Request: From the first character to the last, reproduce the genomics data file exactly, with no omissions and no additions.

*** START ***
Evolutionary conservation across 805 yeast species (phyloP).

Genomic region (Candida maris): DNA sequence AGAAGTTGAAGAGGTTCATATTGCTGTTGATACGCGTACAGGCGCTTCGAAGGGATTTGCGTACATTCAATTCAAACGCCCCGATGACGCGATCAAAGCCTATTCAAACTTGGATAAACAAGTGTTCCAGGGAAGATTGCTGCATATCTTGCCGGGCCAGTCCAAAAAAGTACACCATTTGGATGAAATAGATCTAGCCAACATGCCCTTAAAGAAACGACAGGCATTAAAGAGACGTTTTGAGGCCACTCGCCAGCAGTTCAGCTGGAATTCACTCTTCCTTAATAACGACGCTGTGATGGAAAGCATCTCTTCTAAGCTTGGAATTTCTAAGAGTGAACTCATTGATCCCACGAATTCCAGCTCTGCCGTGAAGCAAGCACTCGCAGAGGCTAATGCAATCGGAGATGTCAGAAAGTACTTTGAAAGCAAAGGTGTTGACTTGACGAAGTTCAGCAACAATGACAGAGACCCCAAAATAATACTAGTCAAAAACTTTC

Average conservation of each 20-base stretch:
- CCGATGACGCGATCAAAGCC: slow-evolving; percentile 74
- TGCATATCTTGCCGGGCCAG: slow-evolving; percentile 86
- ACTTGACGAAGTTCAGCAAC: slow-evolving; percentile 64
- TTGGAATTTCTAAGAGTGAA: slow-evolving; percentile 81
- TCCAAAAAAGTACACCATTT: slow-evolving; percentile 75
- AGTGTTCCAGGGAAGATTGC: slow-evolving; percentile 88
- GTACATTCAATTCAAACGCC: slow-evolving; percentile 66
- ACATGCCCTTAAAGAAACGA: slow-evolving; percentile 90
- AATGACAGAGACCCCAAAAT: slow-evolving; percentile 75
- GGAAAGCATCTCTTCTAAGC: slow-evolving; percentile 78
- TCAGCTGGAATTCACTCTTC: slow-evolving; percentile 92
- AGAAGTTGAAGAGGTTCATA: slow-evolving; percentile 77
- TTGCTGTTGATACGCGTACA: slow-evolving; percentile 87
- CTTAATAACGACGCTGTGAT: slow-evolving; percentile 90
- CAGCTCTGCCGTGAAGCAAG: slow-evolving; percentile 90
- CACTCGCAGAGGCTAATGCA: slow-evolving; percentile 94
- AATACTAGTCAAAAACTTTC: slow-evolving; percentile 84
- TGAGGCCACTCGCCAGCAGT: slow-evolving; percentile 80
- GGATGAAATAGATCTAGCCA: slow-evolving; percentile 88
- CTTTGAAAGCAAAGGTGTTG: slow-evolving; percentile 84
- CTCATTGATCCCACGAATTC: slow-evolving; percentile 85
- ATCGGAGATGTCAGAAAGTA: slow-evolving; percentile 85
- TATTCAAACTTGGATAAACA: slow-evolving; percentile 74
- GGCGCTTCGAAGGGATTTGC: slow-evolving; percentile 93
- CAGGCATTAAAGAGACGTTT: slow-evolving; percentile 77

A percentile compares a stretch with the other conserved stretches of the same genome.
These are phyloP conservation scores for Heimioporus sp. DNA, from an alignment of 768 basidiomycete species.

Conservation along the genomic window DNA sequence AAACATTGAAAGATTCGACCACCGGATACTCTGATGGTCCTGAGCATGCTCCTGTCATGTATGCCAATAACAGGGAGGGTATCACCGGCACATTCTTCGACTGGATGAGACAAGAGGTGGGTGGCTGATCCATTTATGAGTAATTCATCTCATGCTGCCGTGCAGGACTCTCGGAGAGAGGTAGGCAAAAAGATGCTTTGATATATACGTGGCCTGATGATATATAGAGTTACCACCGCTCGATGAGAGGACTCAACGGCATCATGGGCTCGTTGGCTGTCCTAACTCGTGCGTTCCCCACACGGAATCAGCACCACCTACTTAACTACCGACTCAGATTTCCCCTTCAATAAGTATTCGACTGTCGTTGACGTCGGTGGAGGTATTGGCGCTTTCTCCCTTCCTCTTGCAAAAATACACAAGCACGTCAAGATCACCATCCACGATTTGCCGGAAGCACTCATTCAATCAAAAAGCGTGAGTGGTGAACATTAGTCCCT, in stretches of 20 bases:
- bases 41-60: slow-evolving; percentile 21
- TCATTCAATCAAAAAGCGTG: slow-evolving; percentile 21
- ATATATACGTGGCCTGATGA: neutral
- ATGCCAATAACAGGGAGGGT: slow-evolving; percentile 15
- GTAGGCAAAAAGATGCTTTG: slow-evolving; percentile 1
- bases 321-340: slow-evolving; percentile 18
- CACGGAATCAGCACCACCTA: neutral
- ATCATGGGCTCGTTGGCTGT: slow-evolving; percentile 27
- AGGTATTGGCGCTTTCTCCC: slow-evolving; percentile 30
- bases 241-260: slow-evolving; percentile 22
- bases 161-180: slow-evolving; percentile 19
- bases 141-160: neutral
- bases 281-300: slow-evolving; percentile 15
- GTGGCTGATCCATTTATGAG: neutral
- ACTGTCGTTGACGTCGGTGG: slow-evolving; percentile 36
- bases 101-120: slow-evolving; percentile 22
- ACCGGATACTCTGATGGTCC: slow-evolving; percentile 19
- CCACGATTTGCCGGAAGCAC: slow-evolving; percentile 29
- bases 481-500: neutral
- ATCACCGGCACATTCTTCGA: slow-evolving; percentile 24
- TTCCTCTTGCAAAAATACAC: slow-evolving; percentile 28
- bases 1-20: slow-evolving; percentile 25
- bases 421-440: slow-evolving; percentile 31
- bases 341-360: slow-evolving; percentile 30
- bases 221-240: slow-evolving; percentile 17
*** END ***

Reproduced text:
Evolutionary conservation across 805 yeast species (phyloP).

Genomic region (Candida maris): DNA sequence AGAAGTTGAAGAGGTTCATATTGCTGTTGATACGCGTACAGGCGCTTCGAAGGGATTTGCGTACATTCAATTCAAACGCCCCGATGACGCGATCAAAGCCTATTCAAACTTGGATAAACAAGTGTTCCAGGGAAGATTGCTGCATATCTTGCCGGGCCAGTCCAAAAAAGTACACCATTTGGATGAAATAGATCTAGCCAACATGCCCTTAAAGAAACGACAGGCATTAAAGAGACGTTTTGAGGCCACTCGCCAGCAGTTCAGCTGGAATTCACTCTTCCTTAATAACGACGCTGTGATGGAAAGCATCTCTTCTAAGCTTGGAATTTCTAAGAGTGAACTCATTGATCCCACGAATTCCAGCTCTGCCGTGAAGCAAGCACTCGCAGAGGCTAATGCAATCGGAGATGTCAGAAAGTACTTTGAAAGCAAAGGTGTTGACTTGACGAAGTTCAGCAACAATGACAGAGACCCCAAAATAATACTAGTCAAAAACTTTC

Average conservation of each 20-base stretch:
- CCGATGACGCGATCAAAGCC: slow-evolving; percentile 74
- TGCATATCTTGCCGGGCCAG: slow-evolving; percentile 86
- ACTTGACGAAGTTCAGCAAC: slow-evolving; percentile 64
- TTGGAATTTCTAAGAGTGAA: slow-evolving; percentile 81
- TCCAAAAAAGTACACCATTT: slow-evolving; percentile 75
- AGTGTTCCAGGGAAGATTGC: slow-evolving; percentile 88
- GTACATTCAATTCAAACGCC: slow-evolving; percentile 66
- ACATGCCCTTAAAGAAACGA: slow-evolving; percentile 90
- AATGACAGAGACCCCAAAAT: slow-evolving; percentile 75
- GGAAAGCATCTCTTCTAAGC: slow-evolving; percentile 78
- TCAGCTGGAATTCACTCTTC: slow-evolving; percentile 92
- AGAAGTTGAAGAGGTTCATA: slow-evolving; percentile 77
- TTGCTGTTGATACGCGTACA: slow-evolving; percentile 87
- CTTAATAACGACGCTGTGAT: slow-evolving; percentile 90
- CAGCTCTGCCGTGAAGCAAG: slow-evolving; percentile 90
- CACTCGCAGAGGCTAATGCA: slow-evolving; percentile 94
- AATACTAGTCAAAAACTTTC: slow-evolving; percentile 84
- TGAGGCCACTCGCCAGCAGT: slow-evolving; percentile 80
- GGATGAAATAGATCTAGCCA: slow-evolving; percentile 88
- CTTTGAAAGCAAAGGTGTTG: slow-evolving; percentile 84
- CTCATTGATCCCACGAATTC: slow-evolving; percentile 85
- ATCGGAGATGTCAGAAAGTA: slow-evolving; percentile 85
- TATTCAAACTTGGATAAACA: slow-evolving; percentile 74
- GGCGCTTCGAAGGGATTTGC: slow-evolving; percentile 93
- CAGGCATTAAAGAGACGTTT: slow-evolving; percentile 77

A percentile compares a stretch with the other conserved stretches of the same genome.
These are phyloP conservation scores for Heimioporus sp. DNA, from an alignment of 768 basidiomycete species.

Conservation along the genomic window DNA sequence AAACATTGAAAGATTCGACCACCGGATACTCTGATGGTCCTGAGCATGCTCCTGTCATGTATGCCAATAACAGGGAGGGTATCACCGGCACATTCTTCGACTGGATGAGACAAGAGGTGGGTGGCTGATCCATTTATGAGTAATTCATCTCATGCTGCCGTGCAGGACTCTCGGAGAGAGGTAGGCAAAAAGATGCTTTGATATATACGTGGCCTGATGATATATAGAGTTACCACCGCTCGATGAGAGGACTCAACGGCATCATGGGCTCGTTGGCTGTCCTAACTCGTGCGTTCCCCACACGGAATCAGCACCACCTACTTAACTACCGACTCAGATTTCCCCTTCAATAAGTATTCGACTGTCGTTGACGTCGGTGGAGGTATTGGCGCTTTCTCCCTTCCTCTTGCAAAAATACACAAGCACGTCAAGATCACCATCCACGATTTGCCGGAAGCACTCATTCAATCAAAAAGCGTGAGTGGTGAACATTAGTCCCT, in stretches of 20 bases:
- bases 41-60: slow-evolving; percentile 21
- TCATTCAATCAAAAAGCGTG: slow-evolving; percentile 21
- ATATATACGTGGCCTGATGA: neutral
- ATGCCAATAACAGGGAGGGT: slow-evolving; percentile 15
- GTAGGCAAAAAGATGCTTTG: slow-evolving; percentile 1
- bases 321-340: slow-evolving; percentile 18
- CACGGAATCAGCACCACCTA: neutral
- ATCATGGGCTCGTTGGCTGT: slow-evolving; percentile 27
- AGGTATTGGCGCTTTCTCCC: slow-evolving; percentile 30
- bases 241-260: slow-evolving; percentile 22
- bases 161-180: slow-evolving; percentile 19
- bases 141-160: neutral
- bases 281-300: slow-evolving; percentile 15
- GTGGCTGATCCATTTATGAG: neutral
- ACTGTCGTTGACGTCGGTGG: slow-evolving; percentile 36
- bases 101-120: slow-evolving; percentile 22
- ACCGGATACTCTGATGGTCC: slow-evolving; percentile 19
- CCACGATTTGCCGGAAGCAC: slow-evolving; percentile 29
- bases 481-500: neutral
- ATCACCGGCACATTCTTCGA: slow-evolving; percentile 24
- TTCCTCTTGCAAAAATACAC: slow-evolving; percentile 28
- bases 1-20: slow-evolving; percentile 25
- bases 421-440: slow-evolving; percentile 31
- bases 341-360: slow-evolving; percentile 30
- bases 221-240: slow-evolving; percentile 17